Above photo: President Lyndon B. Johnson signs the 1964 Civil Rights Act as Dr. Martin Luther King, Jr. and others look on.

On July 2, 1964, President Lyndon B. Johnson signed into the law the Civil Rights Act—one of the most significant pieces of legislation in the history of the United States. After two centuries of legal inequality, the Civil Rights Act outlawed any discrimination based on race, color, religion, sex, or national origin. (Sexual orientation and gender identity would later be added). The wide-ranging law prohibited racial segregation in schools and other public facilities, and made employment discrimination illegal.

New York Life supported the Civil Rights Act at the time and was an advocate for equal opportunity. In February 1964, then New York Life CEO Richard Paynter gave a speech in which he urged his New York Life colleagues to consider how to incorporate into “our America those whom we know to be fellow citizens and, like ourselves, God’s children.”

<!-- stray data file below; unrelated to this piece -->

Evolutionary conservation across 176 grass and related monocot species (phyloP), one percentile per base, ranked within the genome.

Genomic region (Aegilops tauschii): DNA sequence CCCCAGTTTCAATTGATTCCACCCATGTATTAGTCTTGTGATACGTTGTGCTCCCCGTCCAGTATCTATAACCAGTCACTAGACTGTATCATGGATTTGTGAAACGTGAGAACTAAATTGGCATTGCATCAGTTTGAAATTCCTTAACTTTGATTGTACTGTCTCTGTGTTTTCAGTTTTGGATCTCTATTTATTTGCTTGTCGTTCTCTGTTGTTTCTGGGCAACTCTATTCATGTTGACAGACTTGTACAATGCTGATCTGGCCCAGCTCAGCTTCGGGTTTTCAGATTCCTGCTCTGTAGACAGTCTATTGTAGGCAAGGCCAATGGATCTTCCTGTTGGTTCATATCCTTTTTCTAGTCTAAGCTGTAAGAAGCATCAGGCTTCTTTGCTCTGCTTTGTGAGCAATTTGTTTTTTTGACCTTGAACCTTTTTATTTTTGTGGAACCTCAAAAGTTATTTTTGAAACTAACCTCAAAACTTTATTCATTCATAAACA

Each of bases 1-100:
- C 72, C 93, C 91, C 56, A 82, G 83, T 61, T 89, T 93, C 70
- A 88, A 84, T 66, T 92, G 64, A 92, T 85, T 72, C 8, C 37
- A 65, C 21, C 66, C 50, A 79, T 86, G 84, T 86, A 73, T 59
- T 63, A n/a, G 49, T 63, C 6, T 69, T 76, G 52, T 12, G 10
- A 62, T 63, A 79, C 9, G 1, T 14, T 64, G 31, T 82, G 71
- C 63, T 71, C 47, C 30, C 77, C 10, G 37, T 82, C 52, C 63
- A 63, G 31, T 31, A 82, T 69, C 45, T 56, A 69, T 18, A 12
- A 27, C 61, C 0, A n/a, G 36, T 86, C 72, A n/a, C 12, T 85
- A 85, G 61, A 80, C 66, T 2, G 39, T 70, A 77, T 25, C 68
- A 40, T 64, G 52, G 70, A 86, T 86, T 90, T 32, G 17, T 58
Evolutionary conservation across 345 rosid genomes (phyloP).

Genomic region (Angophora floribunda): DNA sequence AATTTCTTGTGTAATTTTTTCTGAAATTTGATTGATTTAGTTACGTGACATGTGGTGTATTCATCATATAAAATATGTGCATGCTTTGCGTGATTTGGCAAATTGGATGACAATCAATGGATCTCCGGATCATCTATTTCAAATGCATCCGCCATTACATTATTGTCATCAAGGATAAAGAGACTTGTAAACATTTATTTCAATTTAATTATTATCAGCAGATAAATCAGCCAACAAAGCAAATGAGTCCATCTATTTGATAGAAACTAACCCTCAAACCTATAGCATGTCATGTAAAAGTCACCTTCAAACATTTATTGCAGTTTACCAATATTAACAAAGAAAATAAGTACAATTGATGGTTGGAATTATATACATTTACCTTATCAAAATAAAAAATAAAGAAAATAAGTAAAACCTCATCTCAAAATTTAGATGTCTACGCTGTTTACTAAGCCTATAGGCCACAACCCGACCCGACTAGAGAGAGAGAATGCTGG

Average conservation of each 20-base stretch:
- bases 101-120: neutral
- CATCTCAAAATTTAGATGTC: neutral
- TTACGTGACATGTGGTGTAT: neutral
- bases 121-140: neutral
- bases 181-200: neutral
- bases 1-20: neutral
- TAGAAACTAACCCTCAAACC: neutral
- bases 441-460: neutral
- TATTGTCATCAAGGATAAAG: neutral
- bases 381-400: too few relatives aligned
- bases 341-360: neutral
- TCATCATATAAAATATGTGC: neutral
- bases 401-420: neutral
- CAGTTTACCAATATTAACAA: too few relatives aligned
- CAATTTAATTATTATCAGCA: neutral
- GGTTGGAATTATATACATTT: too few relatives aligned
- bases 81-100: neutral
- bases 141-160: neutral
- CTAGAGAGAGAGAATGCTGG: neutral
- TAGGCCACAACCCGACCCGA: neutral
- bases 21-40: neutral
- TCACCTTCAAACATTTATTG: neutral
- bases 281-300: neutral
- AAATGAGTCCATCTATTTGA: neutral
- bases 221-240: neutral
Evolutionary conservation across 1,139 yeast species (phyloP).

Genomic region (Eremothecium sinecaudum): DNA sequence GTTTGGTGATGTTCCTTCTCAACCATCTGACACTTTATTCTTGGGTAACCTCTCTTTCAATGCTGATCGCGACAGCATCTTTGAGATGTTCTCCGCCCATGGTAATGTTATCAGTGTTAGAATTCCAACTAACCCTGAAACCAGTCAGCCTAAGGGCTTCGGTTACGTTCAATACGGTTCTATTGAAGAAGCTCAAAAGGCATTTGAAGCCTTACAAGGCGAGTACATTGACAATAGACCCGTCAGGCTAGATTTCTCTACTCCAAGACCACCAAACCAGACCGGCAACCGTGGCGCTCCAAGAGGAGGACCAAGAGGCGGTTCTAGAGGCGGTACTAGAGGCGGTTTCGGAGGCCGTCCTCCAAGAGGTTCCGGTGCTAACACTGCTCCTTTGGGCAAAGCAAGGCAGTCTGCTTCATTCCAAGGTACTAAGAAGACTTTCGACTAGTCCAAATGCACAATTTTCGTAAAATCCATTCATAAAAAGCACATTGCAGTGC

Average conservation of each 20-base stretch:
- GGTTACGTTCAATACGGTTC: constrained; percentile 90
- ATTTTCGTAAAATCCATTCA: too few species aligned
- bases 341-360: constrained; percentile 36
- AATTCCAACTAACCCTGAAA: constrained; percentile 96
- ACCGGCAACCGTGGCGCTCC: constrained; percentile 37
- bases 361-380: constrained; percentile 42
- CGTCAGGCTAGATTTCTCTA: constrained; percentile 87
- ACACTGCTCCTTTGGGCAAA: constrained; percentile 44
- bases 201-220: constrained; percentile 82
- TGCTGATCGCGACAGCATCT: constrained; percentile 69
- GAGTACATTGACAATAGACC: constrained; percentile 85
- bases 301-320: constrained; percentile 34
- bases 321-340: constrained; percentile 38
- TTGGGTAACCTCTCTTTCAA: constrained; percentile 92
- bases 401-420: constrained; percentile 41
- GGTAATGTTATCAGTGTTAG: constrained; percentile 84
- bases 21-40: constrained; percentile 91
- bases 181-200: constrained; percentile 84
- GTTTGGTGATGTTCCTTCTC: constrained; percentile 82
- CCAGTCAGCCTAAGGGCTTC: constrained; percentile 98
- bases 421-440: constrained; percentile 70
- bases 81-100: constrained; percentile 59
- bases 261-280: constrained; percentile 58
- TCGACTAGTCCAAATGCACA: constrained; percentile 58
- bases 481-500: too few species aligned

In April 1964, New York Life became the first insurance company to join Plans for Progress, a federal initiative under the President’s Committee on Equal Employment Opportunity, designed to open up more economic advancement opportunities for minorities.

We recently uncovered the original 1964 “Plans for Progress” document, which is signed by Paynter, then New York Life President Dudley Dowell, and President Lyndon B. Johnson. The document formalizes and outlines our company’s program “to further assure that it is providing fair employment opportunities without regard to race, creed, color or national origin.”

See images of the document here.

To learn more about diversity, equity, and inclusion at New York Life, visit here.

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Media contact
Jacqueline Meere
New York Life Insurance Company
(212) 576-5301

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